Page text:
Muramatsu is the fifth-generation president to head up Maruhachi and is grooming his children for roles in the company. Faced with a shrinking consumer base in Japan as the population dwindles, Maruhachi, which booked €105 million in sales in 2006, is looking to bolster its overseas activities and expand into neighbouring Asian markets. Roughly 10% of Maruhachi's business is devoted to functional extracts and biomaterials, and it is pursuing research related to health foods as it believes that product category has strong growth potential.
One bright spot for Maruhachi and other family businesses in Japan, though, is a government plan to drastically lower Japan's heavy inheritance taxes regarding the transfer of smaller firms to the next generation. Current regulations have played a role in the flood of closures of family businesses occurring when founders die, and the government is concerned that valuable manufacturing know-how is being lost. The 10% tax reduction on unlisted shares is to be hiked to 80%, according to a plan unveiled by the ruling coalition in December 2007. Another bill will allow successors to inherit full stakes in the family business, ending a Civil Code provision requiring shares to be distributed to other heirs.
"The world trend is to eliminate inheritance tax, and if Japan doesn't come into line, wealthier citizens will simply go abroad," says Muramatsu, who was adopted into the family twenty years ago. "Japan has the highest rates in the G8. It still has the mindset of sakoku (feudal policy of self-imposed isolation)."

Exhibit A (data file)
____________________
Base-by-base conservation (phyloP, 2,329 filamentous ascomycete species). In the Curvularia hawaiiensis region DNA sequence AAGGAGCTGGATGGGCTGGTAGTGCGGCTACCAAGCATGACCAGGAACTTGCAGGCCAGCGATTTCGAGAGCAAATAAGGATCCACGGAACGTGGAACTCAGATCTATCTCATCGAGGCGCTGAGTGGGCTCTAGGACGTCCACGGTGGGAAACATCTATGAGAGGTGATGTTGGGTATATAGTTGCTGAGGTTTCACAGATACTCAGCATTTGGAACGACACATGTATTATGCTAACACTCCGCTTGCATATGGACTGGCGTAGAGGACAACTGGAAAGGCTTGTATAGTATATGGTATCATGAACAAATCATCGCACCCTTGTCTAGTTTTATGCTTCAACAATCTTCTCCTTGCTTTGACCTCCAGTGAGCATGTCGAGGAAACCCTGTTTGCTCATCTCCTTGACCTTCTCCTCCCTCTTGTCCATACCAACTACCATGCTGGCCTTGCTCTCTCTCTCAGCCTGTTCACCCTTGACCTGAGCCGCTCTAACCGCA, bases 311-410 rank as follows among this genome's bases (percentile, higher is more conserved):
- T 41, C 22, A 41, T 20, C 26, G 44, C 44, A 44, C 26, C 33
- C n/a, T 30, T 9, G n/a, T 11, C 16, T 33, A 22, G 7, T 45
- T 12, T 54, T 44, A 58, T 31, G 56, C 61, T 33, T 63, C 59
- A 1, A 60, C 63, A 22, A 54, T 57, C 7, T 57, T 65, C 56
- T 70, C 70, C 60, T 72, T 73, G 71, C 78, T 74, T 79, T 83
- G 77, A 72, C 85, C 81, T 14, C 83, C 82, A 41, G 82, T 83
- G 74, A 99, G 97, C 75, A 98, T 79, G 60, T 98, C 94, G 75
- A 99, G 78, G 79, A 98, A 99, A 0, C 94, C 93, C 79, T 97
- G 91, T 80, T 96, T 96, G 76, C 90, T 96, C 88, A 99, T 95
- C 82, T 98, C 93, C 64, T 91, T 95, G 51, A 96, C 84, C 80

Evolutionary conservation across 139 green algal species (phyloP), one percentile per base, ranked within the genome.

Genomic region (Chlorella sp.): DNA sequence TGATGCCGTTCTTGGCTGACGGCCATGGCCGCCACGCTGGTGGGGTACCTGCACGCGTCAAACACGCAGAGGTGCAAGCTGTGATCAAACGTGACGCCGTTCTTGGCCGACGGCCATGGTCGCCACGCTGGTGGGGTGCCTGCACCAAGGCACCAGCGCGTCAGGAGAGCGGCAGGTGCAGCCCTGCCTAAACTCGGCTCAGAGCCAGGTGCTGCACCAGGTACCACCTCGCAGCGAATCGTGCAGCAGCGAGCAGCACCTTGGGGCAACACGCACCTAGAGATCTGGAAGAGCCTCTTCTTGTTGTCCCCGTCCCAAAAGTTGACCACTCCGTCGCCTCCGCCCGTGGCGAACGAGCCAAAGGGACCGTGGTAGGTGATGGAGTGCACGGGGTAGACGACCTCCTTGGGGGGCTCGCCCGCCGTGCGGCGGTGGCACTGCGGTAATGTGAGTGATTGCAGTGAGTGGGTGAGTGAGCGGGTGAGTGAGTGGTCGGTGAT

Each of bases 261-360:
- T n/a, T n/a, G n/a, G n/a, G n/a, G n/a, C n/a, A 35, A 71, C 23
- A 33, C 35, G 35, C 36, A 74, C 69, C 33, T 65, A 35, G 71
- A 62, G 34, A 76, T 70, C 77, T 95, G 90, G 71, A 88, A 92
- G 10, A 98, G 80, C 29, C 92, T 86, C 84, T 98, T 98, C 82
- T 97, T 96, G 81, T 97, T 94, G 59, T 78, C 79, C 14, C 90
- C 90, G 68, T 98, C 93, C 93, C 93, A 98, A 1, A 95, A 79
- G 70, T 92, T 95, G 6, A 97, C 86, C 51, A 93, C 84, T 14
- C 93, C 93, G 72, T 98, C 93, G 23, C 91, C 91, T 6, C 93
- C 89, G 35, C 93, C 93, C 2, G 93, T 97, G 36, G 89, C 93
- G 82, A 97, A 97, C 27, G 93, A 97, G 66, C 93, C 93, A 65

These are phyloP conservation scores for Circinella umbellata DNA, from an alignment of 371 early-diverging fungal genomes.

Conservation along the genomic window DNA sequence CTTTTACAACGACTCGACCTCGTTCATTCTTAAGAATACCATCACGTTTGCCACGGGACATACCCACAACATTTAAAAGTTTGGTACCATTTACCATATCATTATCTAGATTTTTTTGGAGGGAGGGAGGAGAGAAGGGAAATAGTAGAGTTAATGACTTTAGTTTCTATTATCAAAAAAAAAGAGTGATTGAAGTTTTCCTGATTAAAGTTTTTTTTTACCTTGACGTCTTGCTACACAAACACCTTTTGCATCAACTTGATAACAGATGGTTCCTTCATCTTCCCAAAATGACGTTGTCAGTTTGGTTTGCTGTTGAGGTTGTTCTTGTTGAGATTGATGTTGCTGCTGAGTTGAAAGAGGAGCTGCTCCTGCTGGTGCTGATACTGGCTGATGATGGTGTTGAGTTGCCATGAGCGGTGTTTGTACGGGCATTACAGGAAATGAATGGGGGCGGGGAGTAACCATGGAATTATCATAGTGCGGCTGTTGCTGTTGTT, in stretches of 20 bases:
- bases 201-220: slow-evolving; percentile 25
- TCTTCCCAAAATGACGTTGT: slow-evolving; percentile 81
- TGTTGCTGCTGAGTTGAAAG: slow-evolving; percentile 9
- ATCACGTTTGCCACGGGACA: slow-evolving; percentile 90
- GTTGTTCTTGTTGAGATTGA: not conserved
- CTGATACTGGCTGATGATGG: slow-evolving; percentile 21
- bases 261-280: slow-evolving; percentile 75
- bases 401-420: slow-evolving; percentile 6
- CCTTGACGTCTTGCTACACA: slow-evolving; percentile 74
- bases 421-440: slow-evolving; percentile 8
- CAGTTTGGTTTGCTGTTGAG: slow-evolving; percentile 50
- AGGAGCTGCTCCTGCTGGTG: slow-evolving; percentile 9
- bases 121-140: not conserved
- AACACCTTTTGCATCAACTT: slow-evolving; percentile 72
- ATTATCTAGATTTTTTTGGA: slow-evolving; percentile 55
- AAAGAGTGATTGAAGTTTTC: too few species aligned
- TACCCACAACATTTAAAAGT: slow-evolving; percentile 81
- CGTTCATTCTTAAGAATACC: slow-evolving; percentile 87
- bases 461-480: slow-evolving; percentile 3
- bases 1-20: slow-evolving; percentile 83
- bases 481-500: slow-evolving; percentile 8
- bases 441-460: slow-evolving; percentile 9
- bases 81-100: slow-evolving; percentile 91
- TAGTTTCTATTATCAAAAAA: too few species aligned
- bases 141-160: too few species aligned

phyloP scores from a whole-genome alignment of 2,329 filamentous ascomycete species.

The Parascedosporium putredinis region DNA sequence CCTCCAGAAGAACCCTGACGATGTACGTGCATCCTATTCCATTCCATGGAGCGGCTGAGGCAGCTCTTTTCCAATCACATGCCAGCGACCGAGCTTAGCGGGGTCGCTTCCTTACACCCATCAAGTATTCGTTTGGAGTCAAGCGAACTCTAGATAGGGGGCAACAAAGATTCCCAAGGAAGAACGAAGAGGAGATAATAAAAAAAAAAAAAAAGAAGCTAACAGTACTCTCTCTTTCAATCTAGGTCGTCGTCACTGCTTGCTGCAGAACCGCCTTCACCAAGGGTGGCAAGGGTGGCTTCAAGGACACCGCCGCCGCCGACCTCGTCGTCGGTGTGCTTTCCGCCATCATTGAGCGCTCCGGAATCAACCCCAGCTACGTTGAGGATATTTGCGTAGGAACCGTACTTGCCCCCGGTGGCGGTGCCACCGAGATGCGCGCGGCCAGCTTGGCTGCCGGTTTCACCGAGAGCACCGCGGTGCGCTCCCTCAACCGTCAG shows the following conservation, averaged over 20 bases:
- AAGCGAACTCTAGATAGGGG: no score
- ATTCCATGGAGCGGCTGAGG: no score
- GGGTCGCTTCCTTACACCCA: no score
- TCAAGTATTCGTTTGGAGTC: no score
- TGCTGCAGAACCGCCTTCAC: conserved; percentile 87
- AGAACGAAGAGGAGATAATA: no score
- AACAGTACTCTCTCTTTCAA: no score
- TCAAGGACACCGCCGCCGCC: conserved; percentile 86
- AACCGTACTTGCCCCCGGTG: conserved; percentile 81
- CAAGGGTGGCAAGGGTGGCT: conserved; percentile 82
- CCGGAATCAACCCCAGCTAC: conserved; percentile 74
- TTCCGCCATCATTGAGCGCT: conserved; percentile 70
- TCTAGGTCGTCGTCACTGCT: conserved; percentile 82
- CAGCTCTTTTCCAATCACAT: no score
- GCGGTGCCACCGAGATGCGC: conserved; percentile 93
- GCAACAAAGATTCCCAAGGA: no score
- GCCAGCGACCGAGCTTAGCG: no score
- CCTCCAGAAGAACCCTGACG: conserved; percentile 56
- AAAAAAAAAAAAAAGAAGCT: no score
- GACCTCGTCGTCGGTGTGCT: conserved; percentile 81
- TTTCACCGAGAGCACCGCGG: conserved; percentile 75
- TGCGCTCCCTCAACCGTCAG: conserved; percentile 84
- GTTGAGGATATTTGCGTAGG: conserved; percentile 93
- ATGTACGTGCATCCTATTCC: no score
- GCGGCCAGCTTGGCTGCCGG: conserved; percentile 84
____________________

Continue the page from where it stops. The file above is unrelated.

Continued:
Yet the corporate focus on longevity instead of shareholder value that Japanese family businesses represent is a source of strength in uncertain times, says Shigeo Taki, president of Nagoya-based Takihyo. The major textile wholesaler, founded in 1751, makes and imports reasonably priced product lines under license that include Disney Kids, Anne Klein and Wrangler, focusing on ladies' wear and clothing for infants. With nine companies in the Takihyo group, it posted consolidated sales of €566 million in 2007, up from €527 million in 2005, when it joined the prestigious First Section of the Tokyo Stock Exchange. Taki attributes his firm's 250-year record to its family-run structure.
"We've been able to be in business for so long because we don't work to serve the company, we work to serve the family," says Taki. "Compared to an ordinary company, where employees think about themselves and their salary, often jumping ship to a better-paying job, family businesses have an important merit in that solidarity and consideration for the family are essential." Taki firmly believes that an unchanging succession formula is key to stability: it should always fall to the eldest son, regardless of ability, and the system will prevent feuds. He added that family managers should radiate "warmth, kindness, and brightness" throughout the company and its business.
Japanese clothing businesses have been hit by rising prices for raw materials, higher labour costs in China, and vulnerability to sluggish sales blamed on unseasonable weather. So far, the China-related scandals that have hammered consumer confidence in the food and medical products industries have not spread to clothing.
"Everybody understands how far they can push things when it comes to fraud scandals," says 56-year-old Taki. "For instance, in clothing you can't say a jacket has been made in Japan if only the buttons were manufactured here. It's common sense, but this kind of common sense doesn't seem to exist in some other industries like the food business. Clothing firms are able to carry out self-verification in this regard. Our company dispatches staff to manufacturing sites in China to verify everything."
Taki also welcomes the expected change in Japanese inheritance tax polices, saying that while the regime had admirable goals of providing a more equal playing field for society, the heavy burden on smaller business owners has been a negative factor. He added that in planning for the future, Takihyo plans to expand its operations while maintaining its three corporate creeds: "One, nothing stands before trust; two, prosperity lies in modesty; and three, customer before thyself." That's food for thought for Japan Inc.